However, once the valve is open and flow commences, this hydraulic force decreases dramatically. So an ideal solenoid valve should have just enough initial magnetic lifting force (from electrical power to the coil) to overcome both spring and hydraulic forces. But once flow starts, the valve should decrease its magnetic
lifting force (and lower its electrical power consumption), only compressing the spring. Asking anything more of the coil simply creates waste heat.

The AC Advantage

Here’s where AC excitation is usually more efficient for solenoid valves, from a power consumption standpoint. Typically, an end-user will apply a voltage to the coil, for example, via a mechanical or solid-state switch. But it’s the current passing through the coil (multiplied by the number of coil turns) that actually creates the magnetic field. This current is equal to the voltage divided by the coil impedance. For an AC sine wave (remember Circuits 101?), this impedance is calculated as R + j*2*pi*f*L, where R is the coil resistance, L is its inductance, f is the AC frequency, and j is a mathematical operator that results in a 90-degree phase shift. As the solenoid valve opens, the air gap quickly narrows (the core accelerates as the magnetic circuit becomes more efficient). That makes the coil’s inductance, L, (and thus the impedance) increase dramatically. As a result, the current decreases after an initial inrush or spike. So using AC excitation achieves the desired result — to open the valve against pressure, then cut down on power (Figure 2).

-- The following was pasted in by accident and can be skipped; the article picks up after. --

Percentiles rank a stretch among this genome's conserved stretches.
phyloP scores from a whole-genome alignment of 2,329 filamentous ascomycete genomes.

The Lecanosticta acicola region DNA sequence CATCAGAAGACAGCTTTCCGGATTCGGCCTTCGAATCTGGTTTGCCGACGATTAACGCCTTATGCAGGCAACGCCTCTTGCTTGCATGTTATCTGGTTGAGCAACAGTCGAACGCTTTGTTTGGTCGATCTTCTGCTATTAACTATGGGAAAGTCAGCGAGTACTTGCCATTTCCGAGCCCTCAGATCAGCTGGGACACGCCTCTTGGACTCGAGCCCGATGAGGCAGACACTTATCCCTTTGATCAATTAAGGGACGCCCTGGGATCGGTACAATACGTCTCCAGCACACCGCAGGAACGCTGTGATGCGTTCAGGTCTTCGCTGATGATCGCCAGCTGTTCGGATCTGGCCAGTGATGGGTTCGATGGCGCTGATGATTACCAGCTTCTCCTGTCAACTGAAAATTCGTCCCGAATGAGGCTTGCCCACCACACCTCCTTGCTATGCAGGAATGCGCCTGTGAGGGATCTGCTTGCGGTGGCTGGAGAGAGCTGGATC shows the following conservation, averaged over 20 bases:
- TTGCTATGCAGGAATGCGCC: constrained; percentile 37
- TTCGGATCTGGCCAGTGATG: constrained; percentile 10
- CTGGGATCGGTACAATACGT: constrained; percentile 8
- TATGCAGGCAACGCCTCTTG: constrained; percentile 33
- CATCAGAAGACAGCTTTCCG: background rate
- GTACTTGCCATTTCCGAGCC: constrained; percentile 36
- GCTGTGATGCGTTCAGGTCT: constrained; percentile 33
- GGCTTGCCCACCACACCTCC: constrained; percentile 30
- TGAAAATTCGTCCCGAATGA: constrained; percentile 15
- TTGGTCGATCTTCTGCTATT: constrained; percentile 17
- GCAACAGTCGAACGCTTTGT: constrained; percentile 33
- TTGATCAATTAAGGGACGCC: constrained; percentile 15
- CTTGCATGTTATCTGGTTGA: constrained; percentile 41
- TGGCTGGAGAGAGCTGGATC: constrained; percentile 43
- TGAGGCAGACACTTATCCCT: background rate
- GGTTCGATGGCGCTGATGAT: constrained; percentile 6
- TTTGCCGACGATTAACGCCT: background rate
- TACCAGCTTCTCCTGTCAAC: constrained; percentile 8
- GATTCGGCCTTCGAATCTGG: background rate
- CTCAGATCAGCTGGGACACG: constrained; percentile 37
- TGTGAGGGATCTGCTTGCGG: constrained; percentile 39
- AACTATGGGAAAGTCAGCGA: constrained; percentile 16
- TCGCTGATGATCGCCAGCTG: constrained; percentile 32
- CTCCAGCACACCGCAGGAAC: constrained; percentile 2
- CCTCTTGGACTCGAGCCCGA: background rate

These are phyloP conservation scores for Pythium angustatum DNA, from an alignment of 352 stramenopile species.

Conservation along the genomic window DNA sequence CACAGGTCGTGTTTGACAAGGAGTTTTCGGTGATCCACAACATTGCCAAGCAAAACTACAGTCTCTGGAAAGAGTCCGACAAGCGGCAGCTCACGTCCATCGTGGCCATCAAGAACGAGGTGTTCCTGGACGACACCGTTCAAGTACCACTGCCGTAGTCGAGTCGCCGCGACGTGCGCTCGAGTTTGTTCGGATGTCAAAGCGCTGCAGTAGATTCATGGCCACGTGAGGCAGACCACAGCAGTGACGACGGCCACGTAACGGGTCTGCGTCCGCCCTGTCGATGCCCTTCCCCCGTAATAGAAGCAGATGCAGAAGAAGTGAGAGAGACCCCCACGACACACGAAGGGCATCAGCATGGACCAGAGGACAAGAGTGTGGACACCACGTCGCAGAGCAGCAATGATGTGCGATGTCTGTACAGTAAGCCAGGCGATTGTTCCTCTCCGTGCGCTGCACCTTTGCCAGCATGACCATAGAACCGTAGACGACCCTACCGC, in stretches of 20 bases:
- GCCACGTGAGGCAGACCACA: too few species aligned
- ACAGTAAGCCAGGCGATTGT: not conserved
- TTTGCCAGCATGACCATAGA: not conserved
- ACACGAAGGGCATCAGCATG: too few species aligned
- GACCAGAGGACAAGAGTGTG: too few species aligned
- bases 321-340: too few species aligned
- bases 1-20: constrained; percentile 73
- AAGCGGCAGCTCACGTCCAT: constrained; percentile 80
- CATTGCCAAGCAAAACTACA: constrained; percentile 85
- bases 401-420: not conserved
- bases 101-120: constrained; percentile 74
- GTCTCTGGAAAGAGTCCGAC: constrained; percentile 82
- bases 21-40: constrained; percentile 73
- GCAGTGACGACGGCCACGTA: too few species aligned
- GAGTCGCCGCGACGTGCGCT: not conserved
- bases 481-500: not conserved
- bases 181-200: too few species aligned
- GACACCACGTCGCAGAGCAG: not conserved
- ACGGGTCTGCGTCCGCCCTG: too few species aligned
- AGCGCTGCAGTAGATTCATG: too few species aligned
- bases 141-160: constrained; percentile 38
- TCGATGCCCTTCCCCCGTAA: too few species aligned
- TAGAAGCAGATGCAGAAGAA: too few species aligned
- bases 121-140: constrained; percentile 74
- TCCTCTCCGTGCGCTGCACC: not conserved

DC current (magnitude vs. time)

With DC excitation, the case is reversed. When a DC voltage is applied to a solenoid coil, the current will increase to eventually (asymptotically) equal that voltage divided by the coil resistance. The time it takes to get to that steady-state level is determined by the time constant of L divided by R (coil inductance divided by resistance). Thus DC excitation, with its relatively slow buildup of current, creates exactly the opposite of what is wanted in a solenoid (Figure 3).

Considering the Tradeoffs